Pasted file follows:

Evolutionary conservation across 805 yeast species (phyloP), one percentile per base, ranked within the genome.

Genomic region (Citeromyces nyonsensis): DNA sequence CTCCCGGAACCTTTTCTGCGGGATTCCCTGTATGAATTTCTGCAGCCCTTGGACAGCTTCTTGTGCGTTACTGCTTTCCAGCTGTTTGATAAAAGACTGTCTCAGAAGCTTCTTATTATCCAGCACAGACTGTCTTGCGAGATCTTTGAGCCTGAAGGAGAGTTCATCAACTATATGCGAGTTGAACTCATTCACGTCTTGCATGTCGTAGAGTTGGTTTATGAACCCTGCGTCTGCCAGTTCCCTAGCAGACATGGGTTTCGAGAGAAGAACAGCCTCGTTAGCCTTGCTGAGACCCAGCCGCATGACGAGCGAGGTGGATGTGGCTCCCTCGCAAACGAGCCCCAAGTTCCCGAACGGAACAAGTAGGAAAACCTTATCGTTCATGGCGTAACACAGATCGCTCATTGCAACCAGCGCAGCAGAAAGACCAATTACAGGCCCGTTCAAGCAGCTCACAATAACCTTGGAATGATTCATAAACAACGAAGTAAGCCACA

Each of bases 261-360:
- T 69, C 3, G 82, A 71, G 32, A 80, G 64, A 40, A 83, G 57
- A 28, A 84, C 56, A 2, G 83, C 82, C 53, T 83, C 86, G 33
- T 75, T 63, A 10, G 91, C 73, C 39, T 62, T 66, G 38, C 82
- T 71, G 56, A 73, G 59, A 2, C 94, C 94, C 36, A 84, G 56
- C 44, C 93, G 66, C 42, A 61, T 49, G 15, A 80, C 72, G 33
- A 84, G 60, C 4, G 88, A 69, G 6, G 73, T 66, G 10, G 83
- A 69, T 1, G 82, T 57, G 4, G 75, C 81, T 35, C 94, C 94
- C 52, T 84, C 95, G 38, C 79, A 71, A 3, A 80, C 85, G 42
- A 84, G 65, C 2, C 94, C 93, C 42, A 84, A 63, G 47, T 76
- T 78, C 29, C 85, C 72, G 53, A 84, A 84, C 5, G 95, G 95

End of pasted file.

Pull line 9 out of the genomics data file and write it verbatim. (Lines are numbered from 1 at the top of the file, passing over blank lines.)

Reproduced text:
- A 84, G 60, C 4, G 88, A 69, G 6, G 73, T 66, G 10, G 83